Below, in the bowels of the old stone block, something ululated, high-pitched and keening and far too feral to be human. It was followed immediately by a flurry of snarls, and growls, and heavy thuds and a scrabbling of brass claws clattering and booming through velvet black.
It was the cankers… and they were coming for fresh blood.
Kell’s face was a thunderstorm filled with bruised clouds. Saark’s face was hard to read, battered from a beating at the hands of Myriam’s men, and his blood seeped through a torn and dirt-smeared shirt from a recent stab wound. Kell took a deep breath, nose twitching at fire from distant funeral pyres in the wake of the recent battle; and he lifted Ilanna, and seemed, for a moment at least, to commune with the battered axe.
The cankers grew close. The two men could hear the beasts’ heavy breathing on the stairwell.
Suddenly, a pulse seemed to pound through the ancient, deserted city; through the world. It was subsonic, an esoteric rumble; almost an earthquake. Almost.
Saark allowed breath to hiss free between clenched teeth. His fear was a tangible thing, a stain, like ink. He glanced at Kell.
“We’re going to die up here, aren’t we?”
Kell laughed, and it contained genuine humour, genuine warmth. He slapped Saark on the back, then rubbed thoughtfully at his bloodied beard, and with glittering eyes said, “We all die sometime, laddie,” as the first of the cankers burst from the opening in a flurry of claws and fangs and screwed up faces of pure hate.
With a roar, Kell leapt to meet them…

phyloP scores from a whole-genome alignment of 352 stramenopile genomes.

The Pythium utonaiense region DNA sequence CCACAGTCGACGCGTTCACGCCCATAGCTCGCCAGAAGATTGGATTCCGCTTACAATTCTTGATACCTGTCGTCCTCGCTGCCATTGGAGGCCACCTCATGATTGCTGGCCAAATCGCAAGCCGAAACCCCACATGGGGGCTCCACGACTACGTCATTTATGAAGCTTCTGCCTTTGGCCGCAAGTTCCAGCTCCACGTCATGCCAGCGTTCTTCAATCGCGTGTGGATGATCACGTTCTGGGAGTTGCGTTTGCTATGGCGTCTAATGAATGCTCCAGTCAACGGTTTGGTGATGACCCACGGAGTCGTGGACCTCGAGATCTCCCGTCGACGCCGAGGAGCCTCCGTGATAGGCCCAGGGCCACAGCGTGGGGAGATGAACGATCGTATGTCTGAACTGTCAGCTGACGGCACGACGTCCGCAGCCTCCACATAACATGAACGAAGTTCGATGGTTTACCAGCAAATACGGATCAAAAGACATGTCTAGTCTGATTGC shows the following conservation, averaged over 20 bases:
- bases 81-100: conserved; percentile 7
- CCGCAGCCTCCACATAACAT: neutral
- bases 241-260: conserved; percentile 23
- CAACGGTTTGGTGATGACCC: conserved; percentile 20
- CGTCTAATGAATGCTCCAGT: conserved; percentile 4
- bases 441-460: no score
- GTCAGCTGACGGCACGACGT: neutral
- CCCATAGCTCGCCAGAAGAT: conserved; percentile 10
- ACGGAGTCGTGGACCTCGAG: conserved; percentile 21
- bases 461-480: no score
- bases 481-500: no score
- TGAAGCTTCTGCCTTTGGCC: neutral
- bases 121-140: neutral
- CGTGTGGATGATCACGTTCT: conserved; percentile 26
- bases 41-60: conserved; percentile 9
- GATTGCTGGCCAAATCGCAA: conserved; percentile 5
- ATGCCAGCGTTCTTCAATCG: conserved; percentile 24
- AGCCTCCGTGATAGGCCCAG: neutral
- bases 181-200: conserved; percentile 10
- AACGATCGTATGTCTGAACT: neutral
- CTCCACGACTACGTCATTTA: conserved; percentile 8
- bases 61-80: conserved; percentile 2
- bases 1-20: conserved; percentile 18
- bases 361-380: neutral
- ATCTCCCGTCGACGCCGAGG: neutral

As the first canker leapt, so Kell’s mighty axe slammed down in a savage overhead blow, splitting the head in two right down to the twisted spine-top. Flesh, brain and skull exploded outwards, and mixed in there with muscle and bone shards were tiny, battered clockwork machines, wheels and cogs twisting and turning, clicking and shifting, clockwork gears clacking, and in a blur Kell stepped back, dragging his axe with him as the first canker corpse hit the ground and Kell swayed from a swipe of huge claws from the second snarling beast, Ilanna singing as she hammered left now, butterfly blades horizontal, cutting free the canker’s arm with a jarring thud and shower of flowering blood petals. The beast howled, but a third heaved and shouldered past, huge and bulky, the size of a lion, a disjointed, twisted lion with pale white skin bulging with muscle, like overfull bowels pressing against maggot flesh in an attempt to break free of a pus-filled abdomen. The canker was covered with a plague of grey fur, tufted and irregular, and the canker’s forehead was stretched right back, its huge maw five times the size of the human mouth which had formed its template, skull open like an axe-chopped pumpkin showing huge brass fangs which curled down from rancid gleaming jaws and were decorated with knurled swirls, like fine etchings in copper. The canker’s body was covered in open wounds, and within each wound thrashed clockwork, a myriad of tiny, spinning wheels, gyrating spindles, meshing gears, but whereas the pure vachine was perfect, and noble, and secure in its Engineer-created arrogance, this canker this deviation this corruption showed bent gears and levers and unmeshed cogs and in a blur Kell leapt sideways, Ilanna carving a parting line of muscle across the canker’s neck, like an unzipping of flesh, but despite pain and squirming unreleased muscle its sheer weight and bulk carried it forward across the scattered concrete beams of the tower-block’s flat roof, where it slammed into Saark as his rapier stabbed frantically, slashing open more huge curved wounds. They both staggered back, fell back, and Kell turned from Saark allowing the wounded man to deal with the dying canker in a hiss of steel opening flesh and a gush of severed arteries.